The amount of travel that goes into all collegiate sports is quite a lot for any 18 to 21-year-old student to endure, but there are few sports that must travel more than baseball.
This past week alone, the Appalachian State baseball team had an away game against Gardner-Webb, directly followed by a three-game series against Southern Alabama, in Southern Alabama. The team left March 27, and won’t be back in the state until Easter Sunday, April 1.
Appalachian State Head Baseball Coach, Kermit Smith, believes that all this traveling presents an opportunity to have a vastly positive effect on the players.
“It’s a great opportunity to represent a great university and go out and play to the best of your ability athletically,” said Smith. “It can go through so many other channels that are not just the product you’re putting on the field. You also have the representation that the players show off of the field,” Smith added.
Smith believes that the way the team presents themselves off the field is incredibly important for the team brand and image, as well as teaching the players good moral conduct. This type of conduct includes: What the player attire off the field is, the types of things the players talk about to one another while on the road, their overall interactions with the locals of the towns they visit, and generally how they portray themselves while out of town. Smith makes sure the players know that it’s not just their individual selves they are representing, but the university as a whole.
It is also extremely important that the team keep up with their school work while on the road. Appalachian State Pitcher, Luke Watts, doesn’t have any problem with keeping up with all his school work, despite spending so much of his of time on the road.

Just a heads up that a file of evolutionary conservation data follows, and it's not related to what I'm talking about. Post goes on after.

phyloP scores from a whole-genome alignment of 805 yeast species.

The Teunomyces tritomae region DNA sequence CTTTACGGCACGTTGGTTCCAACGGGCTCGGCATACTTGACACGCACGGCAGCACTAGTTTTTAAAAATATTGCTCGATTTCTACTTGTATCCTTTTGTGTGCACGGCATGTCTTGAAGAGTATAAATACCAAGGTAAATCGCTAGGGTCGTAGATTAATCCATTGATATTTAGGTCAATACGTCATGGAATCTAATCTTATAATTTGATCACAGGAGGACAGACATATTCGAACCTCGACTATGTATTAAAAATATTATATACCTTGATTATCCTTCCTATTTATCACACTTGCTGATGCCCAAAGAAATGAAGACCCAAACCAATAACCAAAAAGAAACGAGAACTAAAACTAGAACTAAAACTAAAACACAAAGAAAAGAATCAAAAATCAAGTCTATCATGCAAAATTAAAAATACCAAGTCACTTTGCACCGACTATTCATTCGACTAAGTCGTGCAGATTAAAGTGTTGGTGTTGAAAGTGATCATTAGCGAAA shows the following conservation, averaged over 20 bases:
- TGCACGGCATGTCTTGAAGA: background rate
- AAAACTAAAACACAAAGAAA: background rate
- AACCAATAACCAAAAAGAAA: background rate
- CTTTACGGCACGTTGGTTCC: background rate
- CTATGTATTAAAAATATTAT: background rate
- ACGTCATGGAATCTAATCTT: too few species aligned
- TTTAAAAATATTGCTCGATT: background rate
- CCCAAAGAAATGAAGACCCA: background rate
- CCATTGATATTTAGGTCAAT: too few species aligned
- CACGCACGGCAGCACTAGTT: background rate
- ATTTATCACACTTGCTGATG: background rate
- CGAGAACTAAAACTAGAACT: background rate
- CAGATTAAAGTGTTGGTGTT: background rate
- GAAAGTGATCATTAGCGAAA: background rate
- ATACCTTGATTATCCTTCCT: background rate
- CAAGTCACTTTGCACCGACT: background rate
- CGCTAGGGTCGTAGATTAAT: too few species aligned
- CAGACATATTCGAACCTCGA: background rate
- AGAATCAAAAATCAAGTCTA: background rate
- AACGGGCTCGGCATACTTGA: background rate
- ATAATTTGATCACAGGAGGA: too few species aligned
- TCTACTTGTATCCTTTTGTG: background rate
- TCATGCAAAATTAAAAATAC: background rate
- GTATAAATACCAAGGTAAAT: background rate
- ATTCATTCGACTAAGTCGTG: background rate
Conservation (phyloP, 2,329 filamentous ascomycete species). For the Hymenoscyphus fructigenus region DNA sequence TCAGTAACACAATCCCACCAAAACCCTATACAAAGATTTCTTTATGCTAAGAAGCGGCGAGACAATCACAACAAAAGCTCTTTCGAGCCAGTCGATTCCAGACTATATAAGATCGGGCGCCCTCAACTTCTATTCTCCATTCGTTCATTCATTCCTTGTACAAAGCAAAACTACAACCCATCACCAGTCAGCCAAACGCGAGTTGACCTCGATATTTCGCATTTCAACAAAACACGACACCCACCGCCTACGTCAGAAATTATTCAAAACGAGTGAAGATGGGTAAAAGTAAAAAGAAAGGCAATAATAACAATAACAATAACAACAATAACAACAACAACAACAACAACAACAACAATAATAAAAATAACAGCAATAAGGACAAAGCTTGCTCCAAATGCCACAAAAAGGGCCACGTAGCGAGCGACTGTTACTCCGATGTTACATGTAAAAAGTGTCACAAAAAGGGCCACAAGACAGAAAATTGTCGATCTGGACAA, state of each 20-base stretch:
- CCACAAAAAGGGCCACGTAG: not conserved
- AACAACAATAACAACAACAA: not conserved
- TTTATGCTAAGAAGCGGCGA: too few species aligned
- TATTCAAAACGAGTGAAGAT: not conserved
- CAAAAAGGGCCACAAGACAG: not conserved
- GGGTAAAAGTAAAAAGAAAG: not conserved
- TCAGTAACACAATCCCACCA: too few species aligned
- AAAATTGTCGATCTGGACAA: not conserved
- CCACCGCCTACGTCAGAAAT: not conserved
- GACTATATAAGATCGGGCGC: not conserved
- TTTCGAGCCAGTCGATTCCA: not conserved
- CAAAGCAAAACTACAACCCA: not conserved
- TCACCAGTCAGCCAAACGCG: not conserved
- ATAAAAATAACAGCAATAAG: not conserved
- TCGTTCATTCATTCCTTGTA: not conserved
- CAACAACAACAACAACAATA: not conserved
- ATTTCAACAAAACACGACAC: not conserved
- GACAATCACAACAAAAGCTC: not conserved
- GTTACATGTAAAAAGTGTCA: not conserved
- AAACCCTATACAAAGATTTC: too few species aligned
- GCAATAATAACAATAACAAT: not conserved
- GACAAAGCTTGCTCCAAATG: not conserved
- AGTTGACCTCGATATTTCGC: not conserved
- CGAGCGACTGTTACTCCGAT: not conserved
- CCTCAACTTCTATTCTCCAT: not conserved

“We have a lot of down time in the hotel, so as long as you’re proactive about it and diligent about keeping up with it, then there is definitely enough time to get it done,” said Watts.
This type of demeanor is something that Smith is serious about when it comes to his team. Smith also chooses to implement study hall sessions while the team is on the road and believes that academics are extremely important to the program. The players’ “classrooms” are often-times inside of hotel lobbies, which can be a difficult place to learn, but the initiative the team takes helps them stay focused on school as well as their sport.
While Smith does a fantastic job of making sure the players are staying on top of their work, Appalachian State also offers academic services and counselors for all the student athletes. These offices are filled with advisors that help players manage their schooling while traveling. Appalachian State’s Academic Services for Student Athletes Director, Stacy Sears, encourages players to use all the free services the school has to offer when they can.
“We have counseling center services, writing center services, tutoring and these are all things that can benefit our student athletes,” said Sears. “Our student athletes are so busy between their weights, practices and meetings with coaches that we really want to make sure they budget time for these other services.”
Smith believes the players on his team are presented with a great opportunity to play at an institution like Appalachian State and has put them in a great position for success both on and off the field.